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Dear Santa: My Tech Wish List

 
 
 
 
 
 
 
 

I'm hoping Santa and his elves drop the following gifts down my chimney this holiday season:

Cloudy applications: Unfortunately, too many applications still require a manual sync over WiFi or serious digital gymnastics in order to make data flow across all my devices, including my laptop, iPad and iPhone. Although personal clouds are supplanting personal devices as the center of our data world, a big candy cane would be to have my data and work state everywhere: Think Evernote, Salesforce and Dropbox.

A real digital wallet: We seem to be stuck in neutral when it comes to a fully functional digital wallet. It's great to load my boarding passes and tickets into various apps, including Passbook on my iPhone, but that's only half the solution. I want all my tickets, reward cards and membership cards in a single e-space—and I want to be able to pay from the app. Thank you Starbucks for at least showing me that my dream is possible.

Websites that work: Granted, there are a dizzying number of devices, form factors and browsers to accommodate these days. But, incredibly, too many major businesses don't fully support Chrome or Firefox, and some haven't built out a mobile site. The result? Pages don't load, videos don't play and shopping carts don't work right. North Pole news flash: The Web went public nearly two decades ago. You might want to track this development.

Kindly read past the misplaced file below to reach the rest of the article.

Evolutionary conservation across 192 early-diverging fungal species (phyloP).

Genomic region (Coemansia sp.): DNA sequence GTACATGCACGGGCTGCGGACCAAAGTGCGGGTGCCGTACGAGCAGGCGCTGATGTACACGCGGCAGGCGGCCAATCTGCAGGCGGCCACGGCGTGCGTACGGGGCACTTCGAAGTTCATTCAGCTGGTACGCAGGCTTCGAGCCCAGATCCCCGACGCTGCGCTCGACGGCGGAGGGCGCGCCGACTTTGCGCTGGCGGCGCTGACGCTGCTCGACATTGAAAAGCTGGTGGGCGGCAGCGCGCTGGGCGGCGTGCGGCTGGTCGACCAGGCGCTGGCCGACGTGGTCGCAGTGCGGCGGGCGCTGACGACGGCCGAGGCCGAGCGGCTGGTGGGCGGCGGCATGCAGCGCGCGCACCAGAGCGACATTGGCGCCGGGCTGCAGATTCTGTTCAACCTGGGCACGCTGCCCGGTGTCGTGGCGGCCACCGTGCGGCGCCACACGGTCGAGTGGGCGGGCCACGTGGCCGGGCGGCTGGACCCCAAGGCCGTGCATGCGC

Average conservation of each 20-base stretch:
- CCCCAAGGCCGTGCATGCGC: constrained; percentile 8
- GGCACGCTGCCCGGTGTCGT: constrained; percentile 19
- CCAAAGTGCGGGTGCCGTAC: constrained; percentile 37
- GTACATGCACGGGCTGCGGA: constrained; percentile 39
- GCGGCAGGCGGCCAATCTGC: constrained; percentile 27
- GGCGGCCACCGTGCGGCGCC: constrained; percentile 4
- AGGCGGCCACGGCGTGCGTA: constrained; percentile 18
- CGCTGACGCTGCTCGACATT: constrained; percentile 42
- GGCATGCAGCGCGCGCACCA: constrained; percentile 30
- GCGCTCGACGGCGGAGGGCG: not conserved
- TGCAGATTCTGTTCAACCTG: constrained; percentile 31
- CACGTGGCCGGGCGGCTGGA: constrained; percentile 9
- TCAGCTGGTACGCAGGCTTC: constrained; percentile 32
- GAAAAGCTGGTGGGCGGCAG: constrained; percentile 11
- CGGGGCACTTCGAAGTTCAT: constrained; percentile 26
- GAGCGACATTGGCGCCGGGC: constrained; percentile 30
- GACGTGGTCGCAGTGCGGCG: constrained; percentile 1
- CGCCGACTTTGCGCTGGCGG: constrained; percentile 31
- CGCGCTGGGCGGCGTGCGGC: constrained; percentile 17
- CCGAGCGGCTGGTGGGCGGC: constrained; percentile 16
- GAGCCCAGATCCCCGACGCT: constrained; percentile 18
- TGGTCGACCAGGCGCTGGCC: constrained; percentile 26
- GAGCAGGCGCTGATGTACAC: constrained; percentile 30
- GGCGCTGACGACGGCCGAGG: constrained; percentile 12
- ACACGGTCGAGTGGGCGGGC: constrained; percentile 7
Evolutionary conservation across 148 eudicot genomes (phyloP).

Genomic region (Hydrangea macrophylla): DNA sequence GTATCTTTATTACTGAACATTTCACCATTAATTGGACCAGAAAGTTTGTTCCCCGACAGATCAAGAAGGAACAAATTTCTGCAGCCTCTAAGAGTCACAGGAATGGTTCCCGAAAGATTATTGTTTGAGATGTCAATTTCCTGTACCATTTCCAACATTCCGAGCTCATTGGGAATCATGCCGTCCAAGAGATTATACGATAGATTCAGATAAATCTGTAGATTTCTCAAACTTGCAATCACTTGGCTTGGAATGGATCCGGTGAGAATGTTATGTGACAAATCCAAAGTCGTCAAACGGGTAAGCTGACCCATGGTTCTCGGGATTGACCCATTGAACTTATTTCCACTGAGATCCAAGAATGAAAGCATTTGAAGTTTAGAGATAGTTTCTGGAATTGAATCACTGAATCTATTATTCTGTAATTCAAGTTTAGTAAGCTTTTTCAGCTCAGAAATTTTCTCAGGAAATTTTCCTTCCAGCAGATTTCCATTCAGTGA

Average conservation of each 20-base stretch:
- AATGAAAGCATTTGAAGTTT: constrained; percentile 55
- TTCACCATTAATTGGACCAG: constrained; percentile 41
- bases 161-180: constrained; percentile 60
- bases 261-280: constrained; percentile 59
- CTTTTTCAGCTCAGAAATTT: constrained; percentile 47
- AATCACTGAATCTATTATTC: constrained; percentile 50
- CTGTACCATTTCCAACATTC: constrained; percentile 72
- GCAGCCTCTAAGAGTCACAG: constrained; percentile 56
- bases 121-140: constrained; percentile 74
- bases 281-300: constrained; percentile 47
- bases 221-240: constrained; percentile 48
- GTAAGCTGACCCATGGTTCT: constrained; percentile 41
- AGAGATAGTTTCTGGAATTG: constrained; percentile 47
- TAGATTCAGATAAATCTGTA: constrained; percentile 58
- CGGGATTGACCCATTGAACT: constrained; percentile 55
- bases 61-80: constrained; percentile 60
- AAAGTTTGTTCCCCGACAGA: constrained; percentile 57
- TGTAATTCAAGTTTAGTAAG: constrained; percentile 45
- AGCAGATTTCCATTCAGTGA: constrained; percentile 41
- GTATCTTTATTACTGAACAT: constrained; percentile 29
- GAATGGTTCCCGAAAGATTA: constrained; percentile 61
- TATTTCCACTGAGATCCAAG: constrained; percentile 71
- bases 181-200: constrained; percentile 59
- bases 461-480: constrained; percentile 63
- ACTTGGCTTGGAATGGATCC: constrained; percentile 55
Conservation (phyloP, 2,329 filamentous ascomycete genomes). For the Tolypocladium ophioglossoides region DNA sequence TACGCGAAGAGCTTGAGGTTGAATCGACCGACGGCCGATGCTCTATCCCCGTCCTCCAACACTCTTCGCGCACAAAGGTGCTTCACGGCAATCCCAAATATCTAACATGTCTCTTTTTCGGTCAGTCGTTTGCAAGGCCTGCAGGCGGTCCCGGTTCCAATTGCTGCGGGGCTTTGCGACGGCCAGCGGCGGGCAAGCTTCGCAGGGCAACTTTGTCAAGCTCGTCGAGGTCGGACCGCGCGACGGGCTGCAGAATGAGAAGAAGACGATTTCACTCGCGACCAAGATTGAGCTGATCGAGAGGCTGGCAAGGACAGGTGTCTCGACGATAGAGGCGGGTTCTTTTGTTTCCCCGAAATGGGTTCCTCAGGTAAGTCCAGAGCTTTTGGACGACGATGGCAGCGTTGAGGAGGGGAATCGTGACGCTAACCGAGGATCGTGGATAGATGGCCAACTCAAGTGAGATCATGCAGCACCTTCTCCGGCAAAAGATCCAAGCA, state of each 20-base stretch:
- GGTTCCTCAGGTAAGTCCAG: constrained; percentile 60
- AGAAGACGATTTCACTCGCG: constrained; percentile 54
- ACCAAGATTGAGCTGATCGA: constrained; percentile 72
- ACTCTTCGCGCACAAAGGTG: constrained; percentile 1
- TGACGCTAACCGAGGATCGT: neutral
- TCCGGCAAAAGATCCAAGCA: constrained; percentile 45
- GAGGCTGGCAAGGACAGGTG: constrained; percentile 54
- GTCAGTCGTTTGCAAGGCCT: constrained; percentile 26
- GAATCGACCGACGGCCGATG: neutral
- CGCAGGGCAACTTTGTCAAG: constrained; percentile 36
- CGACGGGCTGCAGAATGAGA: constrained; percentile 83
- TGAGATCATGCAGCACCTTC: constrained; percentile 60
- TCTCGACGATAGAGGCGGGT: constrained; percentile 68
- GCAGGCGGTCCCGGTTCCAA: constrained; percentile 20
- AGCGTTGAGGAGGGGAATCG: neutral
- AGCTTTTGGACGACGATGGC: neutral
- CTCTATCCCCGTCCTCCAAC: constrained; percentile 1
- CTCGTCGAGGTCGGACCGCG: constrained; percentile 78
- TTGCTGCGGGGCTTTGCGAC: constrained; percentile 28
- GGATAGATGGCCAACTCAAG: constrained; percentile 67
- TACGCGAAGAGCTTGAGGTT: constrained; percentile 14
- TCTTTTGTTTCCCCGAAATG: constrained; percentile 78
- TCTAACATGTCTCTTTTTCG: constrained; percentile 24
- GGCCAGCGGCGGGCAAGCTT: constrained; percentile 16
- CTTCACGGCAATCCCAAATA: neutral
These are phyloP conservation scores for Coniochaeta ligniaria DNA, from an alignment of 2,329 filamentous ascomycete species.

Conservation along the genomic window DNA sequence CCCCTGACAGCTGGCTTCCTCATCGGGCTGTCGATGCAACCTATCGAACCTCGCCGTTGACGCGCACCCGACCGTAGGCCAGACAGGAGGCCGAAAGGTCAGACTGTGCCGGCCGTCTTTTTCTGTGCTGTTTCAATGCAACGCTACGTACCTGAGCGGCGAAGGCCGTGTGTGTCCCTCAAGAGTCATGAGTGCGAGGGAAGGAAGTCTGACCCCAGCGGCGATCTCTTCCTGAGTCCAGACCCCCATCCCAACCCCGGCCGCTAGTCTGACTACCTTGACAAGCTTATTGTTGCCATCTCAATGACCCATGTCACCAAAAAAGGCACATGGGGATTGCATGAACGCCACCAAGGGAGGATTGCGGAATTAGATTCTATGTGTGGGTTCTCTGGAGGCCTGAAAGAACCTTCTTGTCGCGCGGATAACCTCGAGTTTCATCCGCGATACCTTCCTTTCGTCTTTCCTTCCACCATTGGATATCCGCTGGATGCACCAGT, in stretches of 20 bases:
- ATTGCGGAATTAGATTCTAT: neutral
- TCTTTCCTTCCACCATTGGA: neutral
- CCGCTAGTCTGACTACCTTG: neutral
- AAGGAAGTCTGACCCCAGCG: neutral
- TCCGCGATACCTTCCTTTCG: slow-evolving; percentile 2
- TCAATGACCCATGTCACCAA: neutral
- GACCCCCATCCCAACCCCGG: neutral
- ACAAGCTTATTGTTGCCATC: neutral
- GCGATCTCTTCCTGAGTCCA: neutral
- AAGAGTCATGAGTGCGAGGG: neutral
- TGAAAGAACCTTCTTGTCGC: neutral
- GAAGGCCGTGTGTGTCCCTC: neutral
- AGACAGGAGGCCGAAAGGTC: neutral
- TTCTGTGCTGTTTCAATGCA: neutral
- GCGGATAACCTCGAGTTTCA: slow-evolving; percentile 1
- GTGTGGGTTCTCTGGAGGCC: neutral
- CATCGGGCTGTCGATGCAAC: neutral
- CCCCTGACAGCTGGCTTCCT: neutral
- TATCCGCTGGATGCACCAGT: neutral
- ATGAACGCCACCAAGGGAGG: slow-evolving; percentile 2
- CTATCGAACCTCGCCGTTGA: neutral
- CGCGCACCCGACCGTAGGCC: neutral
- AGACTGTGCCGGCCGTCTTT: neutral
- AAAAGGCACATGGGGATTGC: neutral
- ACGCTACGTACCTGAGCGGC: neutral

The ability to change channels: Even when browsers and devices display pages correctly, a big fat problem remains: a lack of integration across digital devices—and sometimes between the physical and digital worlds. The problem is most obvious in businesses selling highly customizable items. Try configuring a new car using multiple devices: Start on an iPad and finish on a PC. Or try loading a paper coupon into your smartphone for use at a retailer. Can you say f-r-u-s-t-a-t-i-o-n?

Connected devices: The Internet of things is happening. Nike Fuelbands, Internet-enabled thermostats, and smartphone-controlled locks and lights are a good start. But so many more things—from microwave ovens with hieroglyphic controls to spectacularly inefficient sprinkler systems—are prime candidates. Health care is particularly ready for connected devices, including monitors that track heart rate and blood pressure.

A disappearing paper trail: It's mind-boggling that so many retailers, health care providers, auto repair facilities and others continue to churn out reams of receipts, work orders and invoices—most of which are promptly lost or tossed. Even more remarkable is the fact that most retailers have mastered the art of carpet-bombing consumers with promotional emails and text messages, but can't email the information that's really important.

Please tell us what technology gifts are on your wish list.

 

 
 
 

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